How do you justify international travel? People are homeless!

That’s a question that is worth asking…not just for clergy, but for us all: for the 20+ choir members going to France this summer, for the people at Plymouth who go on vacations to exotic places, even for people who still bear the expense of skiing right here in Colorado!

The way I look at it is to pose a second ethical question: What is the result or the impact? Will investing in a pilgrimage have a broader impact than my own spiritual satisfaction? Or a further question: Will it be generative in some way? (And a third aspect is not to let our travel hamper our efforts to aid cutting at the root causes of homelessness, as we are doing through HPI and One Congregation, One Family.)

One way to answer is to look at previous experience. I’m not aware of all the impacts that my pilgrimage to the UK and Ireland had during my last sabbatical, but here are a couple:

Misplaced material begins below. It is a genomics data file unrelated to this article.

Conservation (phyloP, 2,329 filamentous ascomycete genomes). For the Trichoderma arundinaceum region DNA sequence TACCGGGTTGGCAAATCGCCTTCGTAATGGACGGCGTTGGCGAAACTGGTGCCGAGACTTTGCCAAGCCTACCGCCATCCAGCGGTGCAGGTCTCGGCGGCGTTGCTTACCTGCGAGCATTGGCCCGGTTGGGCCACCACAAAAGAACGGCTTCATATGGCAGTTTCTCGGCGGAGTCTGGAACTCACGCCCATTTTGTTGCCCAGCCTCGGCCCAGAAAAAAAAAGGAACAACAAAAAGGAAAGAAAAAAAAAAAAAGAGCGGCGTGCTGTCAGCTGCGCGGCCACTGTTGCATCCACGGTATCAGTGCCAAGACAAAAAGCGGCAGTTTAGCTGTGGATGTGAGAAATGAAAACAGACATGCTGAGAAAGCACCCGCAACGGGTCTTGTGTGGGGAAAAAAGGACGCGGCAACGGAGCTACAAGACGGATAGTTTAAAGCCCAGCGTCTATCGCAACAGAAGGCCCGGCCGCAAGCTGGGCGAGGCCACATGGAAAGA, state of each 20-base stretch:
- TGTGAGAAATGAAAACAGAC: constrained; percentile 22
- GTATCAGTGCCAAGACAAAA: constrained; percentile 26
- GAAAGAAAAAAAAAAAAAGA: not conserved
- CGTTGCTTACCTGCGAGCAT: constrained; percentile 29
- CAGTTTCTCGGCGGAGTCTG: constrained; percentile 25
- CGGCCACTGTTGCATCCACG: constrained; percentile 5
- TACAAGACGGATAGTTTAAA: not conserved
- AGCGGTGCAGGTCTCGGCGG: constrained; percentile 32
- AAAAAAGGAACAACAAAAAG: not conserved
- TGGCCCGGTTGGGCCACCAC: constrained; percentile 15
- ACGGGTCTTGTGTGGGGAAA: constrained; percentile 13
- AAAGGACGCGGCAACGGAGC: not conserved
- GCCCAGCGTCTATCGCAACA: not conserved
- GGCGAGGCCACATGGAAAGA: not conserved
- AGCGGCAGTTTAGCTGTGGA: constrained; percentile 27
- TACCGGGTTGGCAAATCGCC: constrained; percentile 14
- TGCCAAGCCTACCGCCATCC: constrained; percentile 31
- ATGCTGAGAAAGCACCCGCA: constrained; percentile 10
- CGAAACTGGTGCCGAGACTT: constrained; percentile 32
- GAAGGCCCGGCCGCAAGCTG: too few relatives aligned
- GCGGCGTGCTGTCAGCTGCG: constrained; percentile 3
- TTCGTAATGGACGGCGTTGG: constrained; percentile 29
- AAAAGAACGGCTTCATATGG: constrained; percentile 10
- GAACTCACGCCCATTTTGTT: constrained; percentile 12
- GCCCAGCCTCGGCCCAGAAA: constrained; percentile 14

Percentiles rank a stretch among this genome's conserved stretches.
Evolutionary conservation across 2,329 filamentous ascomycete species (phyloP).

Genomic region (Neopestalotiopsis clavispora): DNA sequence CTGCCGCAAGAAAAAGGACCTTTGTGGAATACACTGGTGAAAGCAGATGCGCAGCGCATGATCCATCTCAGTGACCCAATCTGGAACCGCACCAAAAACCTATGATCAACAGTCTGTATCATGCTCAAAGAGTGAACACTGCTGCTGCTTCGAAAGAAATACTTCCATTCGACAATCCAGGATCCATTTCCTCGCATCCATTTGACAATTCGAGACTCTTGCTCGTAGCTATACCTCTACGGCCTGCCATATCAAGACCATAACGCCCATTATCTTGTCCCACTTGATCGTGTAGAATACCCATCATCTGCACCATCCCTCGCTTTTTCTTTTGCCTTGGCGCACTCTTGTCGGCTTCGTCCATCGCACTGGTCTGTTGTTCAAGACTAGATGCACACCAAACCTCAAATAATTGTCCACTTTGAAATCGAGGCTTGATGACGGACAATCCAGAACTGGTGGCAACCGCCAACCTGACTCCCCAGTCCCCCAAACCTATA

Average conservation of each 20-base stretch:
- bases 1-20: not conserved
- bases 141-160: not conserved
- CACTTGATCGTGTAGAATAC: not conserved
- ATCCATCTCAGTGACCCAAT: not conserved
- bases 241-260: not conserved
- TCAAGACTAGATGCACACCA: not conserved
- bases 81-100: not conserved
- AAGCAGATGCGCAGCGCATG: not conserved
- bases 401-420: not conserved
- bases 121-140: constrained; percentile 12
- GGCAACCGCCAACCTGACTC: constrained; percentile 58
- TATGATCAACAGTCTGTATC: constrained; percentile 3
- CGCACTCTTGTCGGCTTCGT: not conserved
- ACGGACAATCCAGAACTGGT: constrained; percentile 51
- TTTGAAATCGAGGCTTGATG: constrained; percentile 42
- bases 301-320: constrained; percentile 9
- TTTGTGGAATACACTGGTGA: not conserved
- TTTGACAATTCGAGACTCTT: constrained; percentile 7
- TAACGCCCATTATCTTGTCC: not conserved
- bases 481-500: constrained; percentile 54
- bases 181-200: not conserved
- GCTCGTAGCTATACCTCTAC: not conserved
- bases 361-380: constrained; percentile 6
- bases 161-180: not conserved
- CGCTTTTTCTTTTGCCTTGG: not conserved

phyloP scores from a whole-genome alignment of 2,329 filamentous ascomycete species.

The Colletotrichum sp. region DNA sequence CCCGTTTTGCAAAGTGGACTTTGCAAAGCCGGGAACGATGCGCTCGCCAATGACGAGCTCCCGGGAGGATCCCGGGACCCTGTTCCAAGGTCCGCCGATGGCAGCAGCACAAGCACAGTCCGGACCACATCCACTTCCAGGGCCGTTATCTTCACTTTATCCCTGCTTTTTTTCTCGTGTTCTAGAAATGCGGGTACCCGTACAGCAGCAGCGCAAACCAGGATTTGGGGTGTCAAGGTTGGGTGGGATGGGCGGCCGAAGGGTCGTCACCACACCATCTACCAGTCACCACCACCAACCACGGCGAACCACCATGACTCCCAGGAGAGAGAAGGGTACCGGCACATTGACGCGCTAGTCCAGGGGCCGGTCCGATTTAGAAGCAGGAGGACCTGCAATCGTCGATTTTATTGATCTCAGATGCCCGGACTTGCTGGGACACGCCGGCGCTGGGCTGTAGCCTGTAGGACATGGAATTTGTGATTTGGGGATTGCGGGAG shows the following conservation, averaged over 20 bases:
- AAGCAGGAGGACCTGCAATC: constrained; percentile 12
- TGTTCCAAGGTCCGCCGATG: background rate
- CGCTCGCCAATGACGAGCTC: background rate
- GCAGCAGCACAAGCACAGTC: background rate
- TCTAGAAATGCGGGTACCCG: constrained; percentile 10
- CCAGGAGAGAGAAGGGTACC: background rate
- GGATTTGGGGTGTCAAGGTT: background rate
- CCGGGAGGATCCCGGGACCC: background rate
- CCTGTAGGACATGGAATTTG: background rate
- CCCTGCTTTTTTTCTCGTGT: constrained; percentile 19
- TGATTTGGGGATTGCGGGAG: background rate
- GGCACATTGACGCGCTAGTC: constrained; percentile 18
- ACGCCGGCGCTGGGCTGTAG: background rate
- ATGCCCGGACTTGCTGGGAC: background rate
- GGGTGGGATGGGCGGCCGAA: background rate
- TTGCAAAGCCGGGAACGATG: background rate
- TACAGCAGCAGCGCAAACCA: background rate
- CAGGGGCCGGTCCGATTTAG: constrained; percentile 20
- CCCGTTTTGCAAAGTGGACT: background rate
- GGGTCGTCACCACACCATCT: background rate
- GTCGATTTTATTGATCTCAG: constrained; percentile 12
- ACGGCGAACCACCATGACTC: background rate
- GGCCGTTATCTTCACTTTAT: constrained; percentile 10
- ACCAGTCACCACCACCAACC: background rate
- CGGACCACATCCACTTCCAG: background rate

• Each week, more than 20 people are still meeting in Celtic Christianity small groups that I started as a direct result of my pilgrimage to Ireland with Marcus Borg and Dom Crossan.
  • Each Sunday night at Plymouth 3.0 we use music from the Iona Community, which springs from my time on Iona and our hosting John Bell for a weekend workshop at Plymouth.
  • There is a beautiful stone cross in our Memorial Garden whose design is from a standing stone cross in Glendalough, Ireland, that I photographed in 2007.

Plymouth Celtic Cross

Who knows what will come of a pilgrimage to Rome and Naples? (I’m not anticipating toga parties at Plymouth…but I’m open to suggestion! BTW, did you know that the linen cassock albs that Sharon and I wear actually did evolve from Roman togas? Makes me like my black academic robe better!)

So, I’m trying to stay open to the movement of the Spirit and be moved by what comes our way.

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